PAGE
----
The Muggle company Percy Spencer worked for, called Raytheon, used the knowledge they acquired to create the early microwave for Muggles! However, there was a small flaw in their design. Their microwave was huge and bulky, standing about two meters tall (way taller than I even pretend to be!) and weighing around 340 kilograms! It wasn’t until about 22 years later, in 1967, were microwaves reimagined to be more realistic, which also happened to closer resemble the microwaves Muggles use today.

So, while using a microwave at first may seem exceedingly daunting with the countless number of buttons, the process is actually quite simple. To start, you open the microwave door and set a microwavable food on the turntable (and no, you’re not allowed to sue Quibbler if you put an egg in a microwave to see what would happen). Then, close the microwave door and enter in the time you want to microwave your food by pressing the buttons with numbers. For example, you would put a bag of popcorn in the microwave for “2 to 4 minutes” (as this is the suggested time stated on a popcorn bag), so you could choose a number smack dab in the middle: 3 minutes. It is important to heat anything for only the recommended time, otherwise, your food could burn, explode, or even catch on fire (helpful tip: under no condition put foil in a microwave! Raven and I learned that the hard way when we were experimenting). Then, simply press the “Start” button, wait for the microwave to make a beeping sound (indicating the microwave is done cooking your food for the set time you entered) and take out your newly warmed food by either pressing on the “Open” button or by pulling on the handle of the microwave (depending on the brand and design of the microwave).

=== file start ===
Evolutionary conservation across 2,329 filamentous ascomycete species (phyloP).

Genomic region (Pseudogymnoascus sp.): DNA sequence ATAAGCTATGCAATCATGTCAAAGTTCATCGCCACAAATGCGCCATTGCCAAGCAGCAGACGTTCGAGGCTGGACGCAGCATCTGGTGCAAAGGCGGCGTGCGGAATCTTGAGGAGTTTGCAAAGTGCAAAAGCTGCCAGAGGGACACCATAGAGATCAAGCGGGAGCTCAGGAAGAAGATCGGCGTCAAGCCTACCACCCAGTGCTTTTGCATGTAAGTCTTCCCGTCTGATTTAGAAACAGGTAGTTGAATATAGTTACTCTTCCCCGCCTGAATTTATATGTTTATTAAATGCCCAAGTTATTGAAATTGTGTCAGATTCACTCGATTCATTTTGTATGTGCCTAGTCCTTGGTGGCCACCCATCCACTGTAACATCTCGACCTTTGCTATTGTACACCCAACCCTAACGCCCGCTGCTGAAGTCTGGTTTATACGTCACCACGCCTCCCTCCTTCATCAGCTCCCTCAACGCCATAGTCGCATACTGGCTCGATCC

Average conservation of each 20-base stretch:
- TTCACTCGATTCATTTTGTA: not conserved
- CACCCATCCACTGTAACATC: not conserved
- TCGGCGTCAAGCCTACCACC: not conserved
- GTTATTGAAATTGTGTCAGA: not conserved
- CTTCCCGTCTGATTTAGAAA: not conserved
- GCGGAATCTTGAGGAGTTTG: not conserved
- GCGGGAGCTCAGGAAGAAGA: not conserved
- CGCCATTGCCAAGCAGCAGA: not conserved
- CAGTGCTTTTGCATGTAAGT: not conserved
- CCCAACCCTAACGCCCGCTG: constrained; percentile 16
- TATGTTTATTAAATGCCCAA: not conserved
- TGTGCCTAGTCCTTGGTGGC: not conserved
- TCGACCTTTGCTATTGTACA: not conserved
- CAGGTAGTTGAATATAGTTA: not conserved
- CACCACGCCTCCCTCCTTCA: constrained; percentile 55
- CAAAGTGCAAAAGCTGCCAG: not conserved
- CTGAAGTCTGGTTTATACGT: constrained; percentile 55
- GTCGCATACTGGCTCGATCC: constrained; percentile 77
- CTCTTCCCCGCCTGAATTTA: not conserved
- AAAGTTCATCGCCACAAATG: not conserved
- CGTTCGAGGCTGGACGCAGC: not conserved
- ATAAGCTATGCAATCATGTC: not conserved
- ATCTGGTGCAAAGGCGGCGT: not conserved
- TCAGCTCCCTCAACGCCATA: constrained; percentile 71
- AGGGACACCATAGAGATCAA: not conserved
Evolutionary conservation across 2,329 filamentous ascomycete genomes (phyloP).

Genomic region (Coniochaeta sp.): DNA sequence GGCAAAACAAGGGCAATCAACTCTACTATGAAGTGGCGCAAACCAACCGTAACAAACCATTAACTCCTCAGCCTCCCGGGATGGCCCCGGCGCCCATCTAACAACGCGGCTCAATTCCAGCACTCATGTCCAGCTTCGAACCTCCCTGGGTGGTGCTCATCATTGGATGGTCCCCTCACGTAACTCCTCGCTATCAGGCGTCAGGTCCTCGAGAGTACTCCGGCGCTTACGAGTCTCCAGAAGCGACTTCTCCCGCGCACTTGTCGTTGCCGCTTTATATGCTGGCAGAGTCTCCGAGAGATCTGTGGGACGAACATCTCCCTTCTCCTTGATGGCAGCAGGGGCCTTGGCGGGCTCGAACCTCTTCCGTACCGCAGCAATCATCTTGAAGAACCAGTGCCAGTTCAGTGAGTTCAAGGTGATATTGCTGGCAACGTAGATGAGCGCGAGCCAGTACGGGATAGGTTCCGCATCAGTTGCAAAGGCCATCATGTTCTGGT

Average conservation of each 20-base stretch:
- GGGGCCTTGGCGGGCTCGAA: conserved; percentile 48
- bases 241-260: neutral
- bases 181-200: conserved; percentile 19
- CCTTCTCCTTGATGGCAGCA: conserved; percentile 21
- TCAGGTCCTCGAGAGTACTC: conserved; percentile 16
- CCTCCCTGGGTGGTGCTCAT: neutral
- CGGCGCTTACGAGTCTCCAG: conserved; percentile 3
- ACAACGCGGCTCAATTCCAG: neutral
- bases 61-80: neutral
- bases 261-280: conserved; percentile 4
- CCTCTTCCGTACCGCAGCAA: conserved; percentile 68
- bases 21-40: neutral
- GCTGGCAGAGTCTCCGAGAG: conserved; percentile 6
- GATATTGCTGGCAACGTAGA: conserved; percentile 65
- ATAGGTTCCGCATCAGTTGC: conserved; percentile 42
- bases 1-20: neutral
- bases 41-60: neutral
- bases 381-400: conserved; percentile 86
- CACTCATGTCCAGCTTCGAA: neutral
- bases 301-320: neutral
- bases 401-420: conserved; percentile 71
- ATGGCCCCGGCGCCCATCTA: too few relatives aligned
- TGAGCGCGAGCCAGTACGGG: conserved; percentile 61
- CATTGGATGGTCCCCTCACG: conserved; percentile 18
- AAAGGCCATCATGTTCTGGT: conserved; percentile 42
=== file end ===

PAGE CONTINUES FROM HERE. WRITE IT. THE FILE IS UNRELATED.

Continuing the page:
Microwaves can be up to 25% faster at heating up food then ovens. However, why is that? Well, microwaves use, well, microwaves (the type of radiation), which have a length and frequency that are better absorbed by the water, fats, and sugars that make up food. When these molecules absorb the radiation produced by a microwave, they “become excited,” hence their energy produced is increased and as a result, the temperature as well. On the other hand, ovens use gas or electricity to produce heat, only heating up the outermost centimeters of a piece of food. Then, the heat transmits throughout the food via thermal conduction (the process where heat spreads through physical contact). Therefore, while ovens may be more thorough than microwaves, microwaves mean less time starving!

In conclusion, a simple Heating Charm is much more effective and less time-consuming than using a microwave. However, it has always been fascinating to many Witches and Wizards how Muggles manage without magic and make all these crazy inventions, even though that was actually how I lived for the first eleven or so years of my life. As many witches and wizards say, “I wonder what Muggles will come up with next!”